| BUENOS AIRES, Sept 11
BUENOS AIRES, Sept 11 Argentina's Congress
approved a debt swap on Wednesday offering an unlimited time
window for the remaining 7 percent of investors to restructure
bonds left over from the country's 2002 default.
The exchange offer follows years of lawsuits stemming from a
debt crisis 11 years ago that pushed millions of middle-class
Argentines into poverty. Latin America's inflation-hit No. 3
economy remains vulnerable to legal fallout from the crisis.
Not all of the remaining holders will participate in the
swap and opinion is divided on whether the legal showdown, which
could end up before the U.S. Supreme Court, threatens to
undermine future restructurings worldwide.
The terms of the swap are in line with Argentina's 2010
restructuring offer. In that and a previous 2005 debt exchange,
93 percent of holders swapped their defaulted bonds for new
paper offering less than 30 cents on the dollar.
The 2005 and 2010 restructurings offered limited time
periods for participation, a point that U.S. judges have
complained about as they deliberate what to do with "holdout"
investors suing for 100 cents on the dollar.
"A handful of speculators cannot go against the will of the
Argentine people," lower house Chamber of Deputies member Carlos
Heller said before it voted 192-33 to approve the debt swap. The
bill had already passed the Senate and is now considered law.
The core holdout investors have signaled that they will not
participate in the debt swap. Ignacio Labaqui, an analyst for
emerging markets consultancy Medley Global Advisors, said the
offer was a good move for Argentina nonetheless.
"The holdouts that have sued Argentina and may be getting
close to a legal victory have little incentive to accept an
offer cast in terms that they have already rejected," he said.
"But other holdouts might accept the proposal. This would
increase the acceptance rate to above 93 percent and that would
be positive for Argentina, although it is uncertain if it would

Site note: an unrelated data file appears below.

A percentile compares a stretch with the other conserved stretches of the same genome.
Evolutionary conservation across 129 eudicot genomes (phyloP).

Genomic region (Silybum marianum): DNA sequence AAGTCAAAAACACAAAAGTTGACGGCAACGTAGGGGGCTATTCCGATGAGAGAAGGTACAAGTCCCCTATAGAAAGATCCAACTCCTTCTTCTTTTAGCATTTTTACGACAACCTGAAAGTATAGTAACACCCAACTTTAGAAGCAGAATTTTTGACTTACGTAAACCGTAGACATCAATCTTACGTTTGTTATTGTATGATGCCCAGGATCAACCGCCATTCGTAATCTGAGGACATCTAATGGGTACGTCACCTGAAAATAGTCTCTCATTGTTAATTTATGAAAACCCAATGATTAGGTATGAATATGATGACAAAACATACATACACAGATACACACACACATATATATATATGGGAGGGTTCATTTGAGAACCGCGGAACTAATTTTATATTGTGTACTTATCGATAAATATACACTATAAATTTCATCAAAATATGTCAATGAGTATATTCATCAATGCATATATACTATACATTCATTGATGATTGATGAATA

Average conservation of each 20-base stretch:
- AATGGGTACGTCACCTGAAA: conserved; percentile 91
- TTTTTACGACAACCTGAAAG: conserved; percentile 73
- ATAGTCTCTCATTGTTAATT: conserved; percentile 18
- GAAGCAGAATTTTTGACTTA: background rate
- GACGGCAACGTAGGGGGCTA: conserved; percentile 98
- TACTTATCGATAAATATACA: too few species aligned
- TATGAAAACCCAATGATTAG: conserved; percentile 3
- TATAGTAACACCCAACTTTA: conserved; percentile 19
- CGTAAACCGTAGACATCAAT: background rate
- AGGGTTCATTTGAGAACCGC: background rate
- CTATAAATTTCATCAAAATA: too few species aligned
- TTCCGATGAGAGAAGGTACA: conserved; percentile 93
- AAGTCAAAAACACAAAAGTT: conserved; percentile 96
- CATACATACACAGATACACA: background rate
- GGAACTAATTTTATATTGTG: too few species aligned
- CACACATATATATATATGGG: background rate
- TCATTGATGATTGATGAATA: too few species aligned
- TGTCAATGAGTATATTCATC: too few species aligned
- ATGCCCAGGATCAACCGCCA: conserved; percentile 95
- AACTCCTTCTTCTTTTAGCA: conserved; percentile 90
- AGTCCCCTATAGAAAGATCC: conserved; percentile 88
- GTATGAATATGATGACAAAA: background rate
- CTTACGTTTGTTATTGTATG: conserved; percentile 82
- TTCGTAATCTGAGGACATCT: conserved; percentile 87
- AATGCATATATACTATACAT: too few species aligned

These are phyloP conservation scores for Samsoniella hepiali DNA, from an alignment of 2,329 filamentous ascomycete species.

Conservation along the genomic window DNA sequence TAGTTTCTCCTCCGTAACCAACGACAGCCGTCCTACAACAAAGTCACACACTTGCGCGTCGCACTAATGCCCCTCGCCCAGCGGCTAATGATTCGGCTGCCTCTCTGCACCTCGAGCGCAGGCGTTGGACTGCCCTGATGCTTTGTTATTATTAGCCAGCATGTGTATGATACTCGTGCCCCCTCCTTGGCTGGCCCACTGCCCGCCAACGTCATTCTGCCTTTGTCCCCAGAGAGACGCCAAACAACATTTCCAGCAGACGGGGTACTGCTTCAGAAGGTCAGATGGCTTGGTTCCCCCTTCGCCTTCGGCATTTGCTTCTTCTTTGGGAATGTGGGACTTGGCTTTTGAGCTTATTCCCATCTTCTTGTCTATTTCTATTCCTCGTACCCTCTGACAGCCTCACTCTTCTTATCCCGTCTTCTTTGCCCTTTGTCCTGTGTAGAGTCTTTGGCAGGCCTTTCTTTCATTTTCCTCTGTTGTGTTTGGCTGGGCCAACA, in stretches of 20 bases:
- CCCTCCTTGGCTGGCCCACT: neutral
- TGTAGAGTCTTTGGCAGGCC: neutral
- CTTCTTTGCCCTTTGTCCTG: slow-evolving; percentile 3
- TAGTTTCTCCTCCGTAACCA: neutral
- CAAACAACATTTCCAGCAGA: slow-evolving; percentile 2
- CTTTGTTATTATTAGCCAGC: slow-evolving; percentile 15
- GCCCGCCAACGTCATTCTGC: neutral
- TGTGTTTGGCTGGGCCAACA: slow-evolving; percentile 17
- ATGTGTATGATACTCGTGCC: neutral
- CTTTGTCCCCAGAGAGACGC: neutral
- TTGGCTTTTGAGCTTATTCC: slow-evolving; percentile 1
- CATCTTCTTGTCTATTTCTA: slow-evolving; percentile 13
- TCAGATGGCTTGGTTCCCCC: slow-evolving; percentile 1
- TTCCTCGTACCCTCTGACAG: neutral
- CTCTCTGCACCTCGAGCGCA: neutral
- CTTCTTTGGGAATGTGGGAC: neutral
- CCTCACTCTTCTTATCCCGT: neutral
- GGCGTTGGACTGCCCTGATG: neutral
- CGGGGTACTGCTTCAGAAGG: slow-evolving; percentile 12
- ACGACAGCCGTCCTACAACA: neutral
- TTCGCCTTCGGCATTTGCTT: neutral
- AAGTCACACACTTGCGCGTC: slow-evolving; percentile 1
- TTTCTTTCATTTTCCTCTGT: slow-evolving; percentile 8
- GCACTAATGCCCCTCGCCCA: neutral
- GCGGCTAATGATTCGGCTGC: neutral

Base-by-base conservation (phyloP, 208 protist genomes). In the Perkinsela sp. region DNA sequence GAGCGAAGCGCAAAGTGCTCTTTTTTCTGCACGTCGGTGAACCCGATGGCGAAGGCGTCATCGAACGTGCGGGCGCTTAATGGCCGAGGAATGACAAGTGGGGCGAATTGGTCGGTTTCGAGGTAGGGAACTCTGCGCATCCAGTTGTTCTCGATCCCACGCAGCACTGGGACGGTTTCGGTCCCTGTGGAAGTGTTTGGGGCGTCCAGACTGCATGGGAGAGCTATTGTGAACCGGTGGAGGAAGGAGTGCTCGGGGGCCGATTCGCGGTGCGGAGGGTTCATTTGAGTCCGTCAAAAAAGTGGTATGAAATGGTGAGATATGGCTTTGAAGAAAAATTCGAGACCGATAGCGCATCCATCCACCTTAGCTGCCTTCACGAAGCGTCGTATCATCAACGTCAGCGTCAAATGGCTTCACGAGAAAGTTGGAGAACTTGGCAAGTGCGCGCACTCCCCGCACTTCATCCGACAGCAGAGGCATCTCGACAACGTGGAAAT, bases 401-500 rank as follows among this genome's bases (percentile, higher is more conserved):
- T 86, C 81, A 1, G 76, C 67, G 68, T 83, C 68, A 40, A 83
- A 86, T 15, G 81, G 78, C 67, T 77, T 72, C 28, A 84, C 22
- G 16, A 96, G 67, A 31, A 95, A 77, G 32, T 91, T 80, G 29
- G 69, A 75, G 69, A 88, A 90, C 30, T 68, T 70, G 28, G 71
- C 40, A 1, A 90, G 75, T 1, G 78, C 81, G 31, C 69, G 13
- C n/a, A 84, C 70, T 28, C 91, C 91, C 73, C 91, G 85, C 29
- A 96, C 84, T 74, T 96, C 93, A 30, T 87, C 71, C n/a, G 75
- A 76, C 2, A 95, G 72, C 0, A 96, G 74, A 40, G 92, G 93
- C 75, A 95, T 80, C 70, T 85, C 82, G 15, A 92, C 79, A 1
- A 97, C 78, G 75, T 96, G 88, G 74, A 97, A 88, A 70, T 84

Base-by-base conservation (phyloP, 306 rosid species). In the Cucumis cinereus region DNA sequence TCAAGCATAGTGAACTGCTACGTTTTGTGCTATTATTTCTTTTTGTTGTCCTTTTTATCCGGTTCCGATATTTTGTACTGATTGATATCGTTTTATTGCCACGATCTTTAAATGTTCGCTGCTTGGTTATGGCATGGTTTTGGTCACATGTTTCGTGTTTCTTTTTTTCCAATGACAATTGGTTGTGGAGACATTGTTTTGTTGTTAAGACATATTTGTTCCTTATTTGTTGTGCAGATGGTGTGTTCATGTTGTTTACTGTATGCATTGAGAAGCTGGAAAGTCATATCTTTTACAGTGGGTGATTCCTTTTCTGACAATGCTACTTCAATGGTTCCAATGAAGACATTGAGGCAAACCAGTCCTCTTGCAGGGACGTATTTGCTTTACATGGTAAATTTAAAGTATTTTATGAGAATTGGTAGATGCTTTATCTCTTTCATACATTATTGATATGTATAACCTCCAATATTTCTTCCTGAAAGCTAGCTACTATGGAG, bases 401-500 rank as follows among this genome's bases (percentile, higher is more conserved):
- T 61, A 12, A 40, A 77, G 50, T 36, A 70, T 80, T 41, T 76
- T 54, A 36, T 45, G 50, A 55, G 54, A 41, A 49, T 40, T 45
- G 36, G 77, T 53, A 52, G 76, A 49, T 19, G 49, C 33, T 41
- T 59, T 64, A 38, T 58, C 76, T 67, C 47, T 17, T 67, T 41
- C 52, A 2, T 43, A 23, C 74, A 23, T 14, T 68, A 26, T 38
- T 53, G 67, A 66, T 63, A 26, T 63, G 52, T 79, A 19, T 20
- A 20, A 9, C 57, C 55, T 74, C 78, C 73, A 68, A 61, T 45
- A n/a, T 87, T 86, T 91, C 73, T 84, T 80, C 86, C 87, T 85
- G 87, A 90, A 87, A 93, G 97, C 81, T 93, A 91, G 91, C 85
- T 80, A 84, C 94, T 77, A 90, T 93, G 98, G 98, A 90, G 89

strengthen the government's case in the U.S. courts," he said.
A U.S. federal court judge has ordered Argentina to pay
$1.33 billion to the holdouts. Argentina is appealing and the
U.S. Supreme Court will meet behind closed doors on Sept. 30 to
decide whether to hear the case.
The holdouts' case rests on the principle of equal
treatment, known as parri passu. The federal judge ruled
holdouts should be paid at the same time as investors who
restructured their bonds.
So if Argentina ends up losing in the U.S. courts and sticks
by its pledge never to pay the $1.33 billion, it would likely be
blocked from paying the 93 percent of investors who restructured
their bonds in 2005 and 2010.
That would mean another default for Argentina at a time when
its economy is already hobbled by inflation clocked by private
analysts at 25 percent, one of the world's highest rates.
The International Monetary Fund has voiced worry that a
ruling against Argentina would make it more difficult for other
countries to restructure their debt in times of economic crisis.
Holdouts call that an exaggeration given the near universal
use of collective action clauses in new bond deals saying that a
minority of investors would not be able to holdout if a
super-majority of creditors agree to restructure.
The defaulted bonds did not have collective action clauses,
thereby allowing investors such as NML Capital Ltd, a unit of
Paul Singer's Elliott Management Corp, and Aurelius Capital
Management, to press for payment in full.
President Cristina Fernandez calls these holdouts "vulture
funds," accusing them of exploiting Argentina's catastrophic
2002 financial crisis.
"They bought these bonds for almost nothing. Can anyone
explain to me why they should be rewarded with such astronomical
returns?" she said in televised comments on Wednesday.